2. I still maintain my point – GAPcm != GAPin / 2.54. If the gap is 1 inch, your formula implies that the gap in cm is 1/2.54 = 0.39 cm, which is clearly not true.

1. raelik says:

Agreed, I wrote that totally wrong. My coffee hasn’t kicked in. My point was to prove that Mr Dufresne was correct, and my flailing about wasn’t really helping much. I got there in the end if you read my many replies…

1. raelik says:

Simply put, inches are longer than cm, thus the necessary multiplier is smaller.

2. I have re-read your replies – but still think the outcome is incorrect. You’re right in saying that inches are longer than cm – totally agree. Let’s say 10 cm = 4 inches (not quite right, but keeps the maths simple). These distances must have the same breakdown voltage, which implies that A x 10 = B x 4. It can then be easily seen that A (the multiplier for cm) must be smaller than B the multiplier for inches. Inches are bigger, which means you have fewer of them (a smaller number for the same measurement). To make the end product the same (the breakdown voltage) your multiplier must be larger.

If you work through the maths to calculate the breakdown voltage for a 1 inch gap:

Using the cm formula – voltage (kV) = 30 x spark length (in cm), 1 inch = 2.54 cm, voltage (kV) = 30 x 2.54 = 76.2kV

Using the inch formula given (which I claim is incorrect) – voltage (kV) = 11.8 x spark length (in inches), voltage (kV) = 11.8 x 1 = 11.8kV

Clearly, these answers cannot both be correct. I feel like we’ve strayed a long way from the original (and excellent) tips given in the article. However, correcting the formula in the article would help make it useful for a wider range of people.

3. Centimeters are longer than Millimeters, so the needed multiplier is larger – and it is.
Inches are longer than Centimeters so the needed multiplier is larger – and it needs fixing.

2. raelik says:

Indeed, you’re correct as my caffeine-less raving earlier clearly showed (once you ferret out where my contortions were correct and where they flew off into la-la land). GAPin = GAPcm / 2.54 obviously, so solving for Y where Y * GAPin = 30 * GAPcm… Y * GAPcm / 2.54 = 30 x GAPcm, Y * GAPcm = 76.2 * GAPcm, Y = 76.2

I need to wake the hell up before I try to math.

3. Leithoa says:

You are correct. 76kV per inch is the generally accepted value for the dielectric breakdown of air.

@raelik
>>1 in = 2.54 cm, not the other way around.
What? NO!
2.54 cm = 1 in is exactly the same as saying 1 in = 2.54 cm.
@ Everyone else
kV = 30 * d(cm)
kV = 30 * 2.54 cm/in = 76.2 kV / in
kV = 76.2 * d(in)
You and Steven made the same mistake
kV = 30 * d(cm) = 30kV/cm
And yes 2.54 cm = 1 in but you can’t substitute 2.54 cm to get inches. You’ve made a logical error. 30kV/cm is not logically the same as kV = 30 * cm
In the second formula cm is not a variable you can substitute, it’s a unit on a variable, d.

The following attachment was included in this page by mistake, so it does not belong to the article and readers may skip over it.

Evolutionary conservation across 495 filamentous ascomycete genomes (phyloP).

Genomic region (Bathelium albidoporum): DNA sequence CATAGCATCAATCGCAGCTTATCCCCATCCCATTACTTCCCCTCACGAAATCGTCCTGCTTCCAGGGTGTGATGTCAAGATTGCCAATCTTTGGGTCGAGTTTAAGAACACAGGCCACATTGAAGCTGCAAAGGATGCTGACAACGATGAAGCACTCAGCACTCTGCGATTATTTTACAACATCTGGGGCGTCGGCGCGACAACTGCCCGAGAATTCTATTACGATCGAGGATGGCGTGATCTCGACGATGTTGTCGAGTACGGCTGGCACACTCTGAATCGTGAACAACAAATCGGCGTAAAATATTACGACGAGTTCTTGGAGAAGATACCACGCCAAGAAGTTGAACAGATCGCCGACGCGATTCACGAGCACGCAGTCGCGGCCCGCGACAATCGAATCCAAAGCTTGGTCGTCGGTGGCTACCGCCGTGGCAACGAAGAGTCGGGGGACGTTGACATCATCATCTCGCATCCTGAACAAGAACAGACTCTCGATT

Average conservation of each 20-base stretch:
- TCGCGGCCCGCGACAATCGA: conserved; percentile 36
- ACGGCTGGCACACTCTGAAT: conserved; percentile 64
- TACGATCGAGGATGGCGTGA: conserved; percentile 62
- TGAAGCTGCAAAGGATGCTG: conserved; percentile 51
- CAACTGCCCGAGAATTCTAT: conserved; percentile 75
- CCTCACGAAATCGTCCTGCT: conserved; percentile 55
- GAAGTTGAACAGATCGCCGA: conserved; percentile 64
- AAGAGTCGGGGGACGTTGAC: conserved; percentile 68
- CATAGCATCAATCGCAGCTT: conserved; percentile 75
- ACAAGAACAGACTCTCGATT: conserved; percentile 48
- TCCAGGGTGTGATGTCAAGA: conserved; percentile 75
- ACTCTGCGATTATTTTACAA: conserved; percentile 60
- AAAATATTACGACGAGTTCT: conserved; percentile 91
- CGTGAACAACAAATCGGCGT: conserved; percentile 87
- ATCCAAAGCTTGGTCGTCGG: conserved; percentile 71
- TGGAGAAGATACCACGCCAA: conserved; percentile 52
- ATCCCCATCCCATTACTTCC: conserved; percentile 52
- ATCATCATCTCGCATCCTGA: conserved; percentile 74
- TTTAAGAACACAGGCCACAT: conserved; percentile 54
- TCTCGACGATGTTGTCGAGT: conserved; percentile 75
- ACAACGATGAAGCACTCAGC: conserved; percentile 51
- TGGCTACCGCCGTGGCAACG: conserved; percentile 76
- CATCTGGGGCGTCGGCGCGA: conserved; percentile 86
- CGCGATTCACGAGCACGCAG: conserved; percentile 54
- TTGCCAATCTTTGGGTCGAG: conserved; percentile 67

kV = 30 * d(cm)
30kV in / 2.54 cm != 11.8 kV/in (I mean, mathematically it does but not in the real world) It equals 11.8 kV in / cm.
You have to multiply in order to cancel out cm.
30kV/cm * 2.54cm/in = 76.2kV cm / cm in = 76.2kV/in
kV = 76.2 * d(in)

Always do dimensional analysis!

1. TheRegnirps says:

Also use quick logical estimates. An inch is longer than a cm ==> kV/inch must be greater than kV/cm.

2. Steven Dufresne says:

Fixed. Shame on me too since I’m such a huge fan of dimensional analysis. Thanks all. That should meet all our mental gymnastics requirements for the day. :)
Testing…
spark length = 10mm = 1cm = 0.3937in

3kV/mm x 10mm = 30kV
30kV/cm x 1cm = 30kV
76.2kV/in x 0.3937in = 30kV

3. For measuring high voltage, I use a random HV probe I got on the cheap from Ebay. It turned out to be a Heathkit 40Kv probe with an 1.1GΩ resistance, designed for use with a VTVM (11MΩ impedance). I just happen to have a couple of those lying around…

4. I love Tesla coils (:
My little one can pull arcs of almost two feet and happily light a strip light across the room.
I can’t wait until I have the finds to finish it’s bigger twelve foot high brother (: [ may also need to finish the triple grounded Faraday cage too. ]

5. Miroslav says:

I have used 1 M + 1 M + 100 K series string, and I connected the multimeter in parallel with 100 K. However my source could not supply enough current, so voltage would drop when measured. Clearly more resistance was needed. Your setup is much better.

http://i.imgur.com/KnnsVal.jpg

6. Oscar says:

Important:
Most resistors have a significant voltage coefficient, particularly with a significant potential across them. It is possible to do this well but not as trivial as it appears here.

O

7. John Chapman says:

Does air humidity have an impact on the dielectric breakdown value?

8. cyberteque says:

why no mention of humidity for spark length???

a mate got a few dozen (!!) Barco studio monitors, in summer they were great, in winter they became a tad “worrying”, they would arc over every few minutes.

1. NewCommentor1283 says:

so true, …. also for cigarette smoke!

don’t smoke under half-million volt power lines during dry / crackley-whistley-buzzy weather!!!

1. cyberteque says:

I’m not sure about exhaled smoke, but I have seen high voltage lines arc to ground with a bushfire burning under them!